January 28, 2005

Continuing with Prof. Madison

Professor Madison wonders if in fact the history of the Civil Rights movement that Eyes on the Prize chronicles really is available elsewhere, as I had averred in an earlier post. This is a fair question. Let me clarify my statement, as I have a tendency to write blog entries while sitting at home with a laptop underneath a cat, slugging coffee, angry and channeling the enraged spirit of Spider Jerusalem.

The facts are available elsewhere. The media may not be. That's why Henry put those clips in Eyes in the first place - because he found them to be the most powerful images of the times. Also, he and his colleagues filmed an enormous amount of original interview footage with dozens of participants in those turbulent times which makes up the rest of the Eyes films. The interview footage used in the final cuts of Eyes is certainly not available anywhere else.

However, I am not saying that efforts to make archival clips more readily available should be quashed. In contrast, I am all in favor of them. I'm not suggesting that they be ripped from the hands of their present owners, either! However, especially in the case of 'orphan' clips which were taken by large organization pool reporters and clips whose owners are no longer known, making access to those pieces of visual and audio history needs to be made easier. Note: not necessarily cheaper, but certainly easier. As an example - as I understand it (and IANAL!) even if it is legitimately impossible to identify who owns a particular clip (due to death, loss of records, etc. etc.) it may still be either impossible or prohibitively difficult to ever package, sell or publicly show any work containing that clip again - even if it is a five-second newsreel clip from fifty years previously. That's clearly (to me) ridiculous.

So in that sense, I am in agreement with the copyfighters. Free this media, and this history; 'free' it in the sense of making it easier for us the people to access and distribute it. I would note that Blackside is not in the habit of locking away history from the people; in fact, all of the footage and clips that were not used in the final cuts of the films were retained by The Civil Rights Project, Inc (the non-profit set up for the fundraising for Eyes and its associated projects) and have been donated to Washingon University, where the public and any filmmaker or student is free to access the collection.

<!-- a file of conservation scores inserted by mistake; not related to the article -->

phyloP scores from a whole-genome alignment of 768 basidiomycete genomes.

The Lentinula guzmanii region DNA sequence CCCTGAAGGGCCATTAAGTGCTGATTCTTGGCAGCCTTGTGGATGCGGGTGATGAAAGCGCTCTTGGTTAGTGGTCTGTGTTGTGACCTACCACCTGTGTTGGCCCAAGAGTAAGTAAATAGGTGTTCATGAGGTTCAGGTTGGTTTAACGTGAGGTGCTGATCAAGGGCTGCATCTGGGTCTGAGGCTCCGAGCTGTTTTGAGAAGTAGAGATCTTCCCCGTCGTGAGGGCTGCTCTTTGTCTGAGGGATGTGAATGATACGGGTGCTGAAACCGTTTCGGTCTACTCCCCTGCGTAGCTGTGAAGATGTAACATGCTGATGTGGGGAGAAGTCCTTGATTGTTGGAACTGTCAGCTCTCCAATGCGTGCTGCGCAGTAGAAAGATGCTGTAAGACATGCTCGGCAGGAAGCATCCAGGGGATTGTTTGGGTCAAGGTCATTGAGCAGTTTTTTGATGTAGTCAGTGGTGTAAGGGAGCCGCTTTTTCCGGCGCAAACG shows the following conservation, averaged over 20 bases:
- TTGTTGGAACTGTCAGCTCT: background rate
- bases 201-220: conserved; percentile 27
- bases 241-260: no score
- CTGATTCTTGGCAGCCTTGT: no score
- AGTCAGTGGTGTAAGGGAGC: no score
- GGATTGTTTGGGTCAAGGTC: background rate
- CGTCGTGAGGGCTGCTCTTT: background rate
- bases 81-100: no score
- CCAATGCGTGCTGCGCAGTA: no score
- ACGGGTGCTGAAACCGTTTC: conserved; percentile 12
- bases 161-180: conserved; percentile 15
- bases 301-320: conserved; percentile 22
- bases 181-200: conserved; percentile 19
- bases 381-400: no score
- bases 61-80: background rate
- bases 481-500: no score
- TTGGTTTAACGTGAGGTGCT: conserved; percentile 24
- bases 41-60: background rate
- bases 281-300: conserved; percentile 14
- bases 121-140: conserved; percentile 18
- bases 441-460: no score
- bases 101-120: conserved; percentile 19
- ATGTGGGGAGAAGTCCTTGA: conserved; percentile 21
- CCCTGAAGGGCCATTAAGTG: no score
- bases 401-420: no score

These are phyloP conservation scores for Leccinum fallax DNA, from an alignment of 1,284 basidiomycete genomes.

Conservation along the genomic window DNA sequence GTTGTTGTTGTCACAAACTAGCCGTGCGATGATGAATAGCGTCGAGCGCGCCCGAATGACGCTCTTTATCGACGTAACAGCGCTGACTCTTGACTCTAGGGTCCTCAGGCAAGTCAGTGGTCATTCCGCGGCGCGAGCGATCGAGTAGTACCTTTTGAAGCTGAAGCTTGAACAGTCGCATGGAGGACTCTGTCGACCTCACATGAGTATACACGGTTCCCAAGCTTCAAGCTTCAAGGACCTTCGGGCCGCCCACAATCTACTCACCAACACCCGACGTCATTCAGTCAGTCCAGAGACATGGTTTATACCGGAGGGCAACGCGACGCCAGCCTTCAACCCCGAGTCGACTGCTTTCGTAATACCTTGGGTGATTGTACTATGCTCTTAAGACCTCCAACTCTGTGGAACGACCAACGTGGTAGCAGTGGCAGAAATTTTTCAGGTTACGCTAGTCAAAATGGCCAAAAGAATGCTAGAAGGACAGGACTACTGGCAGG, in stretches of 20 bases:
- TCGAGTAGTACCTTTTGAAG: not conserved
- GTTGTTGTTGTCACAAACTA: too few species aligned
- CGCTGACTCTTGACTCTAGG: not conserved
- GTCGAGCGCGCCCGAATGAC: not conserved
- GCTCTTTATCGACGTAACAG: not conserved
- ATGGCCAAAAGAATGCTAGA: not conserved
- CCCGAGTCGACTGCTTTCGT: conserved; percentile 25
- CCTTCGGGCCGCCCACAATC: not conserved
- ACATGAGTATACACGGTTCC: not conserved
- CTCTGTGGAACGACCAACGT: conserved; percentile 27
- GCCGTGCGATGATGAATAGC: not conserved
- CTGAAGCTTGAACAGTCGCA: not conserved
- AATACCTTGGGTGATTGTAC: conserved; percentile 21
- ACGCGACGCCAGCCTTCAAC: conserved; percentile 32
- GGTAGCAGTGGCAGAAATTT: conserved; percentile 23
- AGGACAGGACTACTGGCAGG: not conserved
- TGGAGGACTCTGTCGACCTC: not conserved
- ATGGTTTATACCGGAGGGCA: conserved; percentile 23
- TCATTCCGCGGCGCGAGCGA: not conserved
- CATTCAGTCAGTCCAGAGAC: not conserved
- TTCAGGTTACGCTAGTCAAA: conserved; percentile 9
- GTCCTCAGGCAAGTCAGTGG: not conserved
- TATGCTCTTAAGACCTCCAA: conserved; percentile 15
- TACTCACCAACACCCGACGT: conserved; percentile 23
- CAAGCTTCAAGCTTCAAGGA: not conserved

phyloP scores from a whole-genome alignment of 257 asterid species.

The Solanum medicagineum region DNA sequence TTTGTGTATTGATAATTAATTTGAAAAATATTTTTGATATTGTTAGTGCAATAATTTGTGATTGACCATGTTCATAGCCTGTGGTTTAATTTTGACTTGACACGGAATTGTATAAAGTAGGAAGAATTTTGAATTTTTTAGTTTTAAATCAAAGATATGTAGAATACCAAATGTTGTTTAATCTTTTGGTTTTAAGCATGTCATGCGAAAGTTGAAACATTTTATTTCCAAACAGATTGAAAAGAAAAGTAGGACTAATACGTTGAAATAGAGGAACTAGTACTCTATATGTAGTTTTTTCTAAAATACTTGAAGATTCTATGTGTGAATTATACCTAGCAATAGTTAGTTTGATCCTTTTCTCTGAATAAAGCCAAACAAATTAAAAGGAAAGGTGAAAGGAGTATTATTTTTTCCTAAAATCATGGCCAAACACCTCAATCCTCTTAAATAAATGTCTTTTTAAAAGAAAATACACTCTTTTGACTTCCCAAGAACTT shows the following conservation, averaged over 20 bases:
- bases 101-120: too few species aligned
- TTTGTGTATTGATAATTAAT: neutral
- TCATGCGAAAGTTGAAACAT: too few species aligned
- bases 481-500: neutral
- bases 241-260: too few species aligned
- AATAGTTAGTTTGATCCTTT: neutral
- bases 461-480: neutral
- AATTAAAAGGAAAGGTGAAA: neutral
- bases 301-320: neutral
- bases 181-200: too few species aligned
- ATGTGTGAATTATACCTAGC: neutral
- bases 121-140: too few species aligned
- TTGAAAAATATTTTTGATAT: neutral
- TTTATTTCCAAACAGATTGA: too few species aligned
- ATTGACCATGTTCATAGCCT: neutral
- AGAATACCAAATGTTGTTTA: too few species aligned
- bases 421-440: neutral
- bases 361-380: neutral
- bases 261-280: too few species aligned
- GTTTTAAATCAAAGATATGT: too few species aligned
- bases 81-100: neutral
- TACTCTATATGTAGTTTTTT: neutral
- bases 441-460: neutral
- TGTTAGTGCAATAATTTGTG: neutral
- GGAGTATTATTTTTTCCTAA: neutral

As is usually the case, the information that is in Eyes is almost entirely duplicated in those clips. What is in Eyes is a particular assembly of that information - the 'art', if you will. When I speak of Eyes as being different from the history, this is what I mean. This 'art', work, and assemblage, which is qualitatively different from the history and information contained within. Sure, protest the orphan works copyright problem (and, in fact, DO IT NOW - the U.S. Copyright Office is soliciting public commentary on this VERY ISSUE RIGHT NOW! Commentary is due by March 25th, so put those writing and thinking skills to use for the good of us all!) - protest the fact that we can't re-issue Eyes without an onerous amount of nonsense involving fighting these extremely draconian protections for lost and someties nonexistent copyright holders. But please, don't lump in the living, breathing rights to the piece of art that is Eyes on the Prize with the 'orphan works' or with the five to sixty-second newsreel clips from fifty years ago that are the actual history which everyone seems to be so concerned about. Even the interviews themselves which Henry did - the interviews with figures yers later - the raw interview footage is nearly all available at Washington University. Go get it. Make your own version of Eyes. Make a mash-up. Tell us the history in your own fashion. He'd like that.

But please don't tell us you're a crusader because you're telling people to steal his hard work.

Posted by jbz at January 28, 2005 2:25 PM | TrackBack

Comments

Is it just me or does it seem like the argument being made here is that remixing media from different sources only constitutes an artistic work when it's music? I'd think the people who rushed to DJ Dangermouse's defense would see the parallels here. Instead, it seems that the "artists rights" banner is only flown in the direction that allows Downhill Battle unfettered access to the media that they want, when they want it.

Posted by: greg at January 28, 2005 9:31 PM
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